Hello family and friends! Greg and I have returned to one of our "old" haunts, White Sands National Monument. We had a little time on our hands before returning to Colorado so G emailed our boss from last year and asked if they needed help. It turns out that they were in desperate straits since four of their volunteer rangers left early due to family and medical issues. We are performing the same roles as last year--working in the Visitor Center and leading hikes out onto the dune field. We opted not to live at the monument but instead have parked the rig at Hollomen Air Force Base. It has so many more amenities then the lot at White Sands. Groceries and gas are close at hand and there is also a library. The big bonus is a state of the art gym facilities. G and I go there about every morning except Sundays. I am now running on the treadmill and have been averaging 3.7 mph--not real swift but I figure it is higher since I jog on a 4 degree incline. I have not gotten to the point where I can run a straight 45 minutes without a break but I am seeing incremental improvements in time spent running. Go me!
Up until now, G and I had just been redoing activities we enjoyed last year. We've eaten Can't Stop Smoking BBQ, savored custard ice cream, visited Mesilla and ate Mexican food at Josefina's.
Today, we ventured into new territory. We returned to Texas and visited a state park that has been on my bucket list since the days we camped in a pop up trailer with our daughters. The name is Hueco Tanks State Historic Park and it is located about an hour and a half from White Sands near El Paso.
Let me tell you a little bit about the geology of the area. It is quite rocky there with many crevices and caves plus there are bowl shaped indentions throughout the three mountains (North, East and West Mountains). The bowl shapes or hollows are called huecos. It seems that many, many years ago (more than 30 million), magma under the surface pushed its way into limestone layers. When it cooled it had left pockets of bubbles. Tectonic activity lifted the layers upward, fracturing them as it went. The landscape changed into a rocky series of formations with numerous huecos. These hollows range from small bowl size to a child's swimming pool size. They hold the rain water and became a known source of it to the Mogollon Indians and later to the Apaches.
This area unlike the surrounding desert has sections of lush vegetation and little hidden gardens of trees and scrubs. Lizards and ocotillo abound here. This was most interesting!
We had really come to Hueco Tanks to see the pictographs left by the Ancient Ones as well as the Apaches. This state park allows only seventy people a day in to explore the area. You don't even get to go to all three mountains but are limited to North Mountain. East and West Mountain are only accessible by guided hikes which take place on Thursday, Friday and Saturday. We had reservations for both a guided and self guided tour.
We did have adventures! Our first was on the guided tour. After all the safety instructions, our hike leader lead us toward East and West Mountains. Before reaching there we stepped off the main path and headed towards what is known as Newspaper Rock. The path was maybe an 18 inch width with shrubs and cacti on each side. We came to a 90 degree bend in the path and there our guide began speaking about avoiding a particularly vicious cacti that was at this spot.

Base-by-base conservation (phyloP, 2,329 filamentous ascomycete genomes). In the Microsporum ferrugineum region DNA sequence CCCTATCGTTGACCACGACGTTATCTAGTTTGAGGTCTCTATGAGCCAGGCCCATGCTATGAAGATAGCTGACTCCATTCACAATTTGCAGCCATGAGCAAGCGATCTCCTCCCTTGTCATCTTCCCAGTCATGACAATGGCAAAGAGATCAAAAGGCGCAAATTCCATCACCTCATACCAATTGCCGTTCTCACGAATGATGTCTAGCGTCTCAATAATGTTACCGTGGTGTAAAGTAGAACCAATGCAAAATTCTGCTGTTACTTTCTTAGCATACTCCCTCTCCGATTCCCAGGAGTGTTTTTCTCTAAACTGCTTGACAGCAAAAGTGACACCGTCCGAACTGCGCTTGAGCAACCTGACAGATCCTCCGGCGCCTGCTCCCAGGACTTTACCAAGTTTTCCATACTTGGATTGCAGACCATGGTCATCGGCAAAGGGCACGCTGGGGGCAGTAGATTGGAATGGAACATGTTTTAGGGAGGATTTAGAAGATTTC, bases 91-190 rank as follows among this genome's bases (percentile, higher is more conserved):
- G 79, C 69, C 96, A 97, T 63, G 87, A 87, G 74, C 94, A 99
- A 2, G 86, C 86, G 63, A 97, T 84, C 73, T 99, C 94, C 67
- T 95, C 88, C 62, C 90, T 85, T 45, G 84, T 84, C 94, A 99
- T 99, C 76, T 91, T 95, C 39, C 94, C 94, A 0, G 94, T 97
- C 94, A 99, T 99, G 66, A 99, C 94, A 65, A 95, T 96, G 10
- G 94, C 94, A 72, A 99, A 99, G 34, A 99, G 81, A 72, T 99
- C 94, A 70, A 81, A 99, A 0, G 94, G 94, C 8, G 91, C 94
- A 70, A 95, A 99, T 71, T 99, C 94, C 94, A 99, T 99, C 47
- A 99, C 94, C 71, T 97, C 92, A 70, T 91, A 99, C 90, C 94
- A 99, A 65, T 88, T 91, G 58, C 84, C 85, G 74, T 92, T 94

As he tuned to continue on the path, all of us heard a loud rattling noise---believe me, our guide stopped immediately in his tracks and did a quick about face. He was visibly shaken because there in our way lay a large rattlesnake. As he slithered, slowly (I mean slowly, slowly) I took pictures. Luckily, I already had my camera in my hand. Sooo, we did not make it to Newspaper Rock at that point. At the end of our tour, we came back to it.
We were led to several different areas with pictographs. Honestly, G and I have seen better preserved and more numerous ones else where. We had not seen pictures of masks nor had we seen the signatures of so many travelers thru this area. When gold was found in California, this area became a watering station for overland coaches including the Butterfield Mail and wagon trains.
These people (including one with the last name of Taylor) etched their names in the rocks and caves. This was also true for the buffalo soldiers who were charged with controlling the Indian tribes in the area. One area almost exclusively devoted to these was Newspaper Rock, a sheltered area at the base of North Mountain.
All in all we were out with the hike group two and a half hours. We returned to our starting point in time for a picnic lunch and then, it was off to new adventures. What fun Greg and I had! We scampered up these rocky slopes aided by the numerous small huecos which became hand and foot holds for help in gaining elevation.
All alone we became explorers, sliding between narrow crevices and crawling into dwarf size entrances to see what we could find. G would go one way and I another--something about him not fitting into tiny holes.
At one point, I found myself flat on my back, inching feet first under a slab of rock whose side ceiling exhibited a large number of small and medium sized hollows. What should I discover but pictographs! I'm not sure many people have found these! What fun! What adventure! We would explore large crevices which led to cave like structures which opened up into small tree shaded areas---a private retreat. It was an amazingly wonderful way to spend the afternoon! Needless to say we came home happy and content!